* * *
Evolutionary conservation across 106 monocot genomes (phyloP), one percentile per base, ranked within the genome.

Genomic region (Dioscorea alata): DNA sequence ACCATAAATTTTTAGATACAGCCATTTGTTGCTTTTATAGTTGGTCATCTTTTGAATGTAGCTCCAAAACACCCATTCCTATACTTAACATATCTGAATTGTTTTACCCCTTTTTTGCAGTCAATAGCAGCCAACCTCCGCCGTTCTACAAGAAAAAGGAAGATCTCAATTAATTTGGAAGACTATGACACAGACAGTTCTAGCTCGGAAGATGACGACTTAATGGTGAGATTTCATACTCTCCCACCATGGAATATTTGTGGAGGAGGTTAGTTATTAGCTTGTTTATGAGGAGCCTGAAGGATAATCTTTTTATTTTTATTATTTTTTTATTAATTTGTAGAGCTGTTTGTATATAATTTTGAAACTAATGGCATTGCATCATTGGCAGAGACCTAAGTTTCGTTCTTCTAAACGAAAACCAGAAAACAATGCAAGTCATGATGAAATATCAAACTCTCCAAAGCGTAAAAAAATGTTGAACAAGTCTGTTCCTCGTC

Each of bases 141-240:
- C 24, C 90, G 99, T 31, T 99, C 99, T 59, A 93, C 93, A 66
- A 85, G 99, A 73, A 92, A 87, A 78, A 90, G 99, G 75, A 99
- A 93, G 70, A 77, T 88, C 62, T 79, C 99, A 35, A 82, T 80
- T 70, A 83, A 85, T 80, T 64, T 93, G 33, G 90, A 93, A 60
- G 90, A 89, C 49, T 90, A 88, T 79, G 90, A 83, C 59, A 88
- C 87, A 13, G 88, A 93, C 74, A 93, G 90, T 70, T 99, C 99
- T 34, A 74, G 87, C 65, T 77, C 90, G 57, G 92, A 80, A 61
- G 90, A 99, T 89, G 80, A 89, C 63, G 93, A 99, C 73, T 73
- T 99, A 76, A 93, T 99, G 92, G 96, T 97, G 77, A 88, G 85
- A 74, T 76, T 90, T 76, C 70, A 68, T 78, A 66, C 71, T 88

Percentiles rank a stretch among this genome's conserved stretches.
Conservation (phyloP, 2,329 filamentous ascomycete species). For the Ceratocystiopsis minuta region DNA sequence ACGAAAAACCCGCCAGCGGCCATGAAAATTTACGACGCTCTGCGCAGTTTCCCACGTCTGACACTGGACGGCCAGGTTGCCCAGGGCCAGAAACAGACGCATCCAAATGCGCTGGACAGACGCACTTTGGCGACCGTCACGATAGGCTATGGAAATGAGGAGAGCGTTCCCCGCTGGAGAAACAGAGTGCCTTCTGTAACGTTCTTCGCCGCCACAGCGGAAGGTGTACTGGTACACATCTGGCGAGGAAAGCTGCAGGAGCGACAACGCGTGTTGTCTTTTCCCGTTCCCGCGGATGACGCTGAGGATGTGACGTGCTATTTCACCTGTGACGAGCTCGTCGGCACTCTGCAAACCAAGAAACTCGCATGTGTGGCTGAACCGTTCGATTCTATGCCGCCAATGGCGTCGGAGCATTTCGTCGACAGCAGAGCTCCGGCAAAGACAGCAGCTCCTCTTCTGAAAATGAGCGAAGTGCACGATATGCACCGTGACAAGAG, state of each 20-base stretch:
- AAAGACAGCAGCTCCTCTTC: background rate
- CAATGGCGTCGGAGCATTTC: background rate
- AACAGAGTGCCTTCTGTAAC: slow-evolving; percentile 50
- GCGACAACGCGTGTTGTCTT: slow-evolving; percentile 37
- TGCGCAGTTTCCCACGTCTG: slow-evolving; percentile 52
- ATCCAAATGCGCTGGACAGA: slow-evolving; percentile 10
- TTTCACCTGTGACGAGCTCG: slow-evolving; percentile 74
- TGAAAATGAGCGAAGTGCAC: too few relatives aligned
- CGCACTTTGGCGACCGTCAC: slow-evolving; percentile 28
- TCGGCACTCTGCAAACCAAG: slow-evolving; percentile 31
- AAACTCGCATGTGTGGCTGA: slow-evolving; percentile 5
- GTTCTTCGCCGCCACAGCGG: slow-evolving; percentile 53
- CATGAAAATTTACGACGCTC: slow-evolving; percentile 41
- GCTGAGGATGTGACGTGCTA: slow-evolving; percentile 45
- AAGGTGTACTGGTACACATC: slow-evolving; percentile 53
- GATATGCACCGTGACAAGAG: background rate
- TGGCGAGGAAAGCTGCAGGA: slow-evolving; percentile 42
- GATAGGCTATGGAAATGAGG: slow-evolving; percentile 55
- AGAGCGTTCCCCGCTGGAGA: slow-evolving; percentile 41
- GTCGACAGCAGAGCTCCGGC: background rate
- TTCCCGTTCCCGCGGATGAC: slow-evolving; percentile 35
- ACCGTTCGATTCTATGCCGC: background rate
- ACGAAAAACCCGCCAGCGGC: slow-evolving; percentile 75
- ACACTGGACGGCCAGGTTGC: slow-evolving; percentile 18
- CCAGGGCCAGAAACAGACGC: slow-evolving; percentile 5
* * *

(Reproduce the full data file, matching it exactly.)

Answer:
Evolutionary conservation across 106 monocot genomes (phyloP), one percentile per base, ranked within the genome.

Genomic region (Dioscorea alata): DNA sequence ACCATAAATTTTTAGATACAGCCATTTGTTGCTTTTATAGTTGGTCATCTTTTGAATGTAGCTCCAAAACACCCATTCCTATACTTAACATATCTGAATTGTTTTACCCCTTTTTTGCAGTCAATAGCAGCCAACCTCCGCCGTTCTACAAGAAAAAGGAAGATCTCAATTAATTTGGAAGACTATGACACAGACAGTTCTAGCTCGGAAGATGACGACTTAATGGTGAGATTTCATACTCTCCCACCATGGAATATTTGTGGAGGAGGTTAGTTATTAGCTTGTTTATGAGGAGCCTGAAGGATAATCTTTTTATTTTTATTATTTTTTTATTAATTTGTAGAGCTGTTTGTATATAATTTTGAAACTAATGGCATTGCATCATTGGCAGAGACCTAAGTTTCGTTCTTCTAAACGAAAACCAGAAAACAATGCAAGTCATGATGAAATATCAAACTCTCCAAAGCGTAAAAAAATGTTGAACAAGTCTGTTCCTCGTC

Each of bases 141-240:
- C 24, C 90, G 99, T 31, T 99, C 99, T 59, A 93, C 93, A 66
- A 85, G 99, A 73, A 92, A 87, A 78, A 90, G 99, G 75, A 99
- A 93, G 70, A 77, T 88, C 62, T 79, C 99, A 35, A 82, T 80
- T 70, A 83, A 85, T 80, T 64, T 93, G 33, G 90, A 93, A 60
- G 90, A 89, C 49, T 90, A 88, T 79, G 90, A 83, C 59, A 88
- C 87, A 13, G 88, A 93, C 74, A 93, G 90, T 70, T 99, C 99
- T 34, A 74, G 87, C 65, T 77, C 90, G 57, G 92, A 80, A 61
- G 90, A 99, T 89, G 80, A 89, C 63, G 93, A 99, C 73, T 73
- T 99, A 76, A 93, T 99, G 92, G 96, T 97, G 77, A 88, G 85
- A 74, T 76, T 90, T 76, C 70, A 68, T 78, A 66, C 71, T 88

Percentiles rank a stretch among this genome's conserved stretches.
Conservation (phyloP, 2,329 filamentous ascomycete species). For the Ceratocystiopsis minuta region DNA sequence ACGAAAAACCCGCCAGCGGCCATGAAAATTTACGACGCTCTGCGCAGTTTCCCACGTCTGACACTGGACGGCCAGGTTGCCCAGGGCCAGAAACAGACGCATCCAAATGCGCTGGACAGACGCACTTTGGCGACCGTCACGATAGGCTATGGAAATGAGGAGAGCGTTCCCCGCTGGAGAAACAGAGTGCCTTCTGTAACGTTCTTCGCCGCCACAGCGGAAGGTGTACTGGTACACATCTGGCGAGGAAAGCTGCAGGAGCGACAACGCGTGTTGTCTTTTCCCGTTCCCGCGGATGACGCTGAGGATGTGACGTGCTATTTCACCTGTGACGAGCTCGTCGGCACTCTGCAAACCAAGAAACTCGCATGTGTGGCTGAACCGTTCGATTCTATGCCGCCAATGGCGTCGGAGCATTTCGTCGACAGCAGAGCTCCGGCAAAGACAGCAGCTCCTCTTCTGAAAATGAGCGAAGTGCACGATATGCACCGTGACAAGAG, state of each 20-base stretch:
- AAAGACAGCAGCTCCTCTTC: background rate
- CAATGGCGTCGGAGCATTTC: background rate
- AACAGAGTGCCTTCTGTAAC: slow-evolving; percentile 50
- GCGACAACGCGTGTTGTCTT: slow-evolving; percentile 37
- TGCGCAGTTTCCCACGTCTG: slow-evolving; percentile 52
- ATCCAAATGCGCTGGACAGA: slow-evolving; percentile 10
- TTTCACCTGTGACGAGCTCG: slow-evolving; percentile 74
- TGAAAATGAGCGAAGTGCAC: too few relatives aligned
- CGCACTTTGGCGACCGTCAC: slow-evolving; percentile 28
- TCGGCACTCTGCAAACCAAG: slow-evolving; percentile 31
- AAACTCGCATGTGTGGCTGA: slow-evolving; percentile 5
- GTTCTTCGCCGCCACAGCGG: slow-evolving; percentile 53
- CATGAAAATTTACGACGCTC: slow-evolving; percentile 41
- GCTGAGGATGTGACGTGCTA: slow-evolving; percentile 45
- AAGGTGTACTGGTACACATC: slow-evolving; percentile 53
- GATATGCACCGTGACAAGAG: background rate
- TGGCGAGGAAAGCTGCAGGA: slow-evolving; percentile 42
- GATAGGCTATGGAAATGAGG: slow-evolving; percentile 55
- AGAGCGTTCCCCGCTGGAGA: slow-evolving; percentile 41
- GTCGACAGCAGAGCTCCGGC: background rate
- TTCCCGTTCCCGCGGATGAC: slow-evolving; percentile 35
- ACCGTTCGATTCTATGCCGC: background rate
- ACGAAAAACCCGCCAGCGGC: slow-evolving; percentile 75
- ACACTGGACGGCCAGGTTGC: slow-evolving; percentile 18
- CCAGGGCCAGAAACAGACGC: slow-evolving; percentile 5